A dictionary look-up of the word ‘challenge’ takes us to some quite confrontational, negative phrasing such as “a call to engage in a fight” and “a demand for explanation”. Often, challenge in the workplace is seen by the recipient as equally confrontational, a criticism or indeed accusation of some form of wrongdoing.

However, challenge is a business tool that when utilised correctly, in an area with the right culture and behaviours, seeks to identify issues and their cause, create innovative solutions, build trust and most importantly becomes a driving force for increased personal performance and development.

Perhaps by looking at an alternative and much more appropriate dictionary definition – “a test of one’s abilities or resources in a demanding but stimulating undertaking” – we can get an understanding of the importance of challenge. For me it is the word “stimulating” that is the real hook here, something positive that a process of constructive challenge can bring to any problem or situation; and this is how it should be seen.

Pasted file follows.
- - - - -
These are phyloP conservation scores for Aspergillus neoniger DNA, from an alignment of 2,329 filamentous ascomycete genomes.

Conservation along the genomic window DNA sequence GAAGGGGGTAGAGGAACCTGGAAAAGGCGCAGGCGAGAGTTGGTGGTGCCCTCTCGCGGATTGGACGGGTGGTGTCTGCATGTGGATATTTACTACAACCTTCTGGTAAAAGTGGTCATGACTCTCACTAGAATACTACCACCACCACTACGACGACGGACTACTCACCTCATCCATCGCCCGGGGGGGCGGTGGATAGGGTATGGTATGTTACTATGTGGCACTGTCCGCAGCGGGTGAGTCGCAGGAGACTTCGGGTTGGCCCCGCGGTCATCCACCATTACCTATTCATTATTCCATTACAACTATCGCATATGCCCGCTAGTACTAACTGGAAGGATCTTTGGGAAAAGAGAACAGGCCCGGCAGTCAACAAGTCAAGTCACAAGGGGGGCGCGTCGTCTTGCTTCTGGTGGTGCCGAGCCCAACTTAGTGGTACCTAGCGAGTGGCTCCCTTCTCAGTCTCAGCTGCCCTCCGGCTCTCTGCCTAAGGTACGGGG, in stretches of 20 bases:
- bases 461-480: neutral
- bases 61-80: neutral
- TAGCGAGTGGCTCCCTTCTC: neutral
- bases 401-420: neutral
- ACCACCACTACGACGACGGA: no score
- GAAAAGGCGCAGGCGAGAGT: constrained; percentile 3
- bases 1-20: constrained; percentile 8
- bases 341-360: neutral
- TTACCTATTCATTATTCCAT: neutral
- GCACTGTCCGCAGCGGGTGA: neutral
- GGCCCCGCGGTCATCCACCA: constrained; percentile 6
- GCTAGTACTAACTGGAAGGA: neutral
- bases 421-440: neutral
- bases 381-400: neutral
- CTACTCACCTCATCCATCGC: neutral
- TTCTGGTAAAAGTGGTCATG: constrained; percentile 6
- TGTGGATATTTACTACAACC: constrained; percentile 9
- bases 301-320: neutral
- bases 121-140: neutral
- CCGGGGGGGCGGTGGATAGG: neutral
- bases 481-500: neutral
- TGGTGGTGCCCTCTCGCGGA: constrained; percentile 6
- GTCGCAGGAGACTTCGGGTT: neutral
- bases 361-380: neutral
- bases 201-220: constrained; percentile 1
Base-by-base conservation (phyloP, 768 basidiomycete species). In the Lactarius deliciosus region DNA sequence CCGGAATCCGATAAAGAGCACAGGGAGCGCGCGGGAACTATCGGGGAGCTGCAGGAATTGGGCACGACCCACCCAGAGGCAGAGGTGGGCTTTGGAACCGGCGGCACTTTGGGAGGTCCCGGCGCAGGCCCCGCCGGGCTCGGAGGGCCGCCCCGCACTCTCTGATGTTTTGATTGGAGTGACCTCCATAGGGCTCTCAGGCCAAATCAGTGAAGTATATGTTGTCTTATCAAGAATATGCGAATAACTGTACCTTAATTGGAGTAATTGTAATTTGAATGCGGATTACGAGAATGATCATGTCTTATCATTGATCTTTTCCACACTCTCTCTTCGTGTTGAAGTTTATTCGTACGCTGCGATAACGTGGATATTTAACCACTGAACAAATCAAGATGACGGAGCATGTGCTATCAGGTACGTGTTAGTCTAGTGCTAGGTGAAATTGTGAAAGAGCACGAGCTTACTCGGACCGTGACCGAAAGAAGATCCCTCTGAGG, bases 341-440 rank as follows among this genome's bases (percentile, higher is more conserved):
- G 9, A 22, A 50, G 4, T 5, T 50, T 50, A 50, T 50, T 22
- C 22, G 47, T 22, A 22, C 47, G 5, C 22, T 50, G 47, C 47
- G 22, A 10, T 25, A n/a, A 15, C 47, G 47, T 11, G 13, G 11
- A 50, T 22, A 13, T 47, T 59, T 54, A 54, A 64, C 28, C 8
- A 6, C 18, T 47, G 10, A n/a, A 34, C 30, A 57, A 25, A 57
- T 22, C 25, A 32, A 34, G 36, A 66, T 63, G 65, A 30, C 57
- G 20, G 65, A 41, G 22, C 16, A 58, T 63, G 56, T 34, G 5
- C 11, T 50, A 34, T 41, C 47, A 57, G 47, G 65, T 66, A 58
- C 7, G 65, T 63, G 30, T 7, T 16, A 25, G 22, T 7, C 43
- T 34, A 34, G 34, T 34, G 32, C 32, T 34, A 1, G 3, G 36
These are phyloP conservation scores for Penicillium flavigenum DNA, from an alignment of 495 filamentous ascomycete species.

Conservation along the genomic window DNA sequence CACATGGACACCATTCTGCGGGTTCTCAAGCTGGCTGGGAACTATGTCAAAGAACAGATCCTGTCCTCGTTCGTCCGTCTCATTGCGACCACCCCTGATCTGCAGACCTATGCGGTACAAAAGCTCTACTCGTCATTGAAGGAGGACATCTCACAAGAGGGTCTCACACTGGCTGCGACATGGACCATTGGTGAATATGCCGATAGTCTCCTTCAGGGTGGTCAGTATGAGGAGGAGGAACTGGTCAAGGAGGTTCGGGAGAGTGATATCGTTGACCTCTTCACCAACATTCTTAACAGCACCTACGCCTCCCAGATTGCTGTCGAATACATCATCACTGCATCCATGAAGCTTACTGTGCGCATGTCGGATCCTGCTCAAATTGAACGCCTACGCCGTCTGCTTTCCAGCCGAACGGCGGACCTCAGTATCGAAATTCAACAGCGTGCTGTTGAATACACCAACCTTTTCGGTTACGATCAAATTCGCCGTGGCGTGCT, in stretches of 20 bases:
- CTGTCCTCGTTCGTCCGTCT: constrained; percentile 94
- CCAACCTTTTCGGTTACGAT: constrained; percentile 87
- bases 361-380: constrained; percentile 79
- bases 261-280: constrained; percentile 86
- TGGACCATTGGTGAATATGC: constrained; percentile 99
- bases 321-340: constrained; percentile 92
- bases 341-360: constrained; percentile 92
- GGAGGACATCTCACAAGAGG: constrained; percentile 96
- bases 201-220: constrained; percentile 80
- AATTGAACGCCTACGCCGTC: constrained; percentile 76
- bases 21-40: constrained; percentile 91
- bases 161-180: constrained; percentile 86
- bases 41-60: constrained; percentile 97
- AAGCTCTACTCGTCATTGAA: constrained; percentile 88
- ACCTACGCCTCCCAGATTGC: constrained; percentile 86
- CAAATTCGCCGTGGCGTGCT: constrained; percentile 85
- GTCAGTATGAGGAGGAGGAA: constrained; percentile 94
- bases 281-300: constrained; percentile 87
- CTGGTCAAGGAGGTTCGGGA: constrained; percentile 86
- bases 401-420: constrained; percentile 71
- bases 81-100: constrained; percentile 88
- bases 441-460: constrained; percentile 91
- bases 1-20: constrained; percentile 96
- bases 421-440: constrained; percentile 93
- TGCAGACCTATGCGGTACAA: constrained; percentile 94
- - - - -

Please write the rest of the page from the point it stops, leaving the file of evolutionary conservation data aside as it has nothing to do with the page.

Of course, embedding a culture of successful challenge in an organisation takes time, and you can’t always guarantee that all challenge will be received in the positive nature it’s intended, but by sticking to a few guiding principles and ensuring everyone has a clear understanding of its purpose, challenge can begin to play an important part in the working day of all staff and the growth of an organisation.

At C.Co, when we look to embed a culture of openness and challenge in an organisation, we often offer the following as key considerations beforehand and find that by discussing these as a group, in terms of what they mean to an organisation, the benefits can be felt much more quickly:

  1. Being open and transparent
  2. Working with, not against
  3. Not accepting custom and tradition as the norm
  4. Understanding the subject matter in hand, but always be willing to ask the ‘stupid’ questions
  5. Understanding relative roles and responsibilities
  6. Reflective discussion and understanding is key
  7. Provide clear follow-up actions and action owners
  8. Have realistic expectations

At CIPFA C.Co we are committed to supporting the wider Public Sector, by offering our knowledge, experience and independence in a supportive non-confrontational way; delivering positive change as a truly collaborative offer.

So how does this work for you? I’d love to hear your views and experience; and if you’d like to talk to us about a particular ‘challenge’ in your organisation then please get in touch at ian.kirby@wearec.co and for all our latest news and views you can follow our company updates on LinkedIn: https://bit/ly/2toX8n3